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Mr. American Horticulture

No doubt there are a whole lot of crowns he'd rather wear — a whole lot of sequined costumes, too — but once you've won most of the awards in your field plus won over all the people, not one of whom (damn it all) has an unadoring thing to say about you, it's time to ascend the throne and wave to all the little people.

Meet Dan Hinkley, as he's never been seen before.

Lest you think I jest, be assured, I most certainly do. Not about the man's talents or achievements, just about his fame. Dan himself is easily the most uncomfortable about it -- he is, after all, just a gardener in ugly pajamas who stoops to weed -- yet it's his very modesty that is an enormous part of his charm. In the foreground, flowers from the infinitely more graceful South African bulb, Dierama. photo credit: Ketzel Levine, NPR hide caption

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photo credit: Ketzel Levine, NPR

I have no intention of being "fair and balanced" about DJH. Not after a dozen years of seriously irreverent friendship. It's hard enough having a friend who is absurdly talented and internationally feted; imagine how it pains me to have to share him with Martha.

Anyway, the reason for this post (the same reason as hers, alas) is that I'm just back from a 12-hour overnight stay at Dan and partner Bob's home in Indianola, Wash. (From Portland, figure a round trip drive of 10 hours.) Why a 12-hour stay, you ask? Why not 18 or 24? Well, you see, being such a good friend, I am simply grateful for the few waking hours we had together, before I was bodily removed from the house and chauffeured to the ferry before the arrival of the higher-ranking, European, 48-hour guests.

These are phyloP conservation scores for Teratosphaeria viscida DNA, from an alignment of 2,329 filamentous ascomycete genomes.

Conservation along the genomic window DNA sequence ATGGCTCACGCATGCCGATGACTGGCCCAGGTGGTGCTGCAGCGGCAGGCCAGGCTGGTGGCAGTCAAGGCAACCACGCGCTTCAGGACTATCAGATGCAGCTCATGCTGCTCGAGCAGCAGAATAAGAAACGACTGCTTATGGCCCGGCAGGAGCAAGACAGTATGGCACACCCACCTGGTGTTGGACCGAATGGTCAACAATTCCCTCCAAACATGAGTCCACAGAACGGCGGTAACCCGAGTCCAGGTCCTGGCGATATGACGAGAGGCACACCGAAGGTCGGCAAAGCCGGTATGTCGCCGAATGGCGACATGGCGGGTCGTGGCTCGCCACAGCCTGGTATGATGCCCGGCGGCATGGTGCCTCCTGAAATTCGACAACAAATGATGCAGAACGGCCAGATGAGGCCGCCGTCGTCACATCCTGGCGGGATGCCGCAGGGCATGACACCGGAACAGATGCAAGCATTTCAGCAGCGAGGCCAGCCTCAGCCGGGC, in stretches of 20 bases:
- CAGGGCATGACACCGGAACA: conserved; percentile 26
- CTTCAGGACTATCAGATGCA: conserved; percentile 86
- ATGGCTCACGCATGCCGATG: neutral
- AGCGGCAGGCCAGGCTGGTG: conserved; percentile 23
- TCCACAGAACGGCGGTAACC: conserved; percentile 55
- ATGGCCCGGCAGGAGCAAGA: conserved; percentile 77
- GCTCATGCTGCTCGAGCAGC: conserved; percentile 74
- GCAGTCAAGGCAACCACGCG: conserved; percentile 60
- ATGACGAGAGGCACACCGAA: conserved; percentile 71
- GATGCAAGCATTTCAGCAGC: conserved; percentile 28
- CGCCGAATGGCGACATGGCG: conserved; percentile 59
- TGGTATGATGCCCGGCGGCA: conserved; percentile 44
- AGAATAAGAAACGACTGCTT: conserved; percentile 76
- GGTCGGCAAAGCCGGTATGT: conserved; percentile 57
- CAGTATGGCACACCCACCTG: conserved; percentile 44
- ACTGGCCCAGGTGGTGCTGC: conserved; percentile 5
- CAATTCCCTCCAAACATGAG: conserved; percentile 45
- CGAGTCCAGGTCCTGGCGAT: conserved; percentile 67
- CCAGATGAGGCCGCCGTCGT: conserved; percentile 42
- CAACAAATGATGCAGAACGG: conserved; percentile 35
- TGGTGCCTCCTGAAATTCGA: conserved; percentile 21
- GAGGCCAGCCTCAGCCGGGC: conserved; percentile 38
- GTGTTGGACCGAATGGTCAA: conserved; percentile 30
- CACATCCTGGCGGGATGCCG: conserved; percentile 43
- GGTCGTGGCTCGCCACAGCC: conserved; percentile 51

But hey, look what I saw:

Dan's full sun, windswept garden has a lot of DJH signature moments, such as this "blueaceous" combination of the South African genus, Agapanthus (left; no idea which cultivar) and a selection of the so-called Chilean potato tree, Solanum crispum 'Glesnevin' . photo credit: Ketzel Levine, NPR hide caption

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photo credit: Ketzel Levine, NPR

There's just no end to the list of different species Dan's introduced to horticulture in his nearly two decades as a force in the plant world (not counting his years before that teaching). Thousands have been grown from the seeds he's collected on plant-hunting expeditions in the temperate world; thousands more were existing but little-known plants he popularized during his years as a nurseryman. I still have notebooks filled with the Latin names of plants I first encountered and fell in love with at his previous home with its vast, magical woodland garden.

Now he's worshipping the sun.

Mid-summer in the garden is total exuberance. In the foreground is a species gladiolus (that means it's unimproved, looking just as it does in its South African home). The upright red panicles behind it belong to the perennial, Lobelia tupa. More blue agapanthus in the background and behind that, well, I forgot to ask. photo credit: Ketzel Levine, NPR hide caption

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photo credit: Ketzel Levine, NPR

I'm looking forward to blowing your mind with tomorrow's entry about Dan's purple-leaved, tangerine-flowered HARDY bromeliad ... and I've got the pictures to prove it.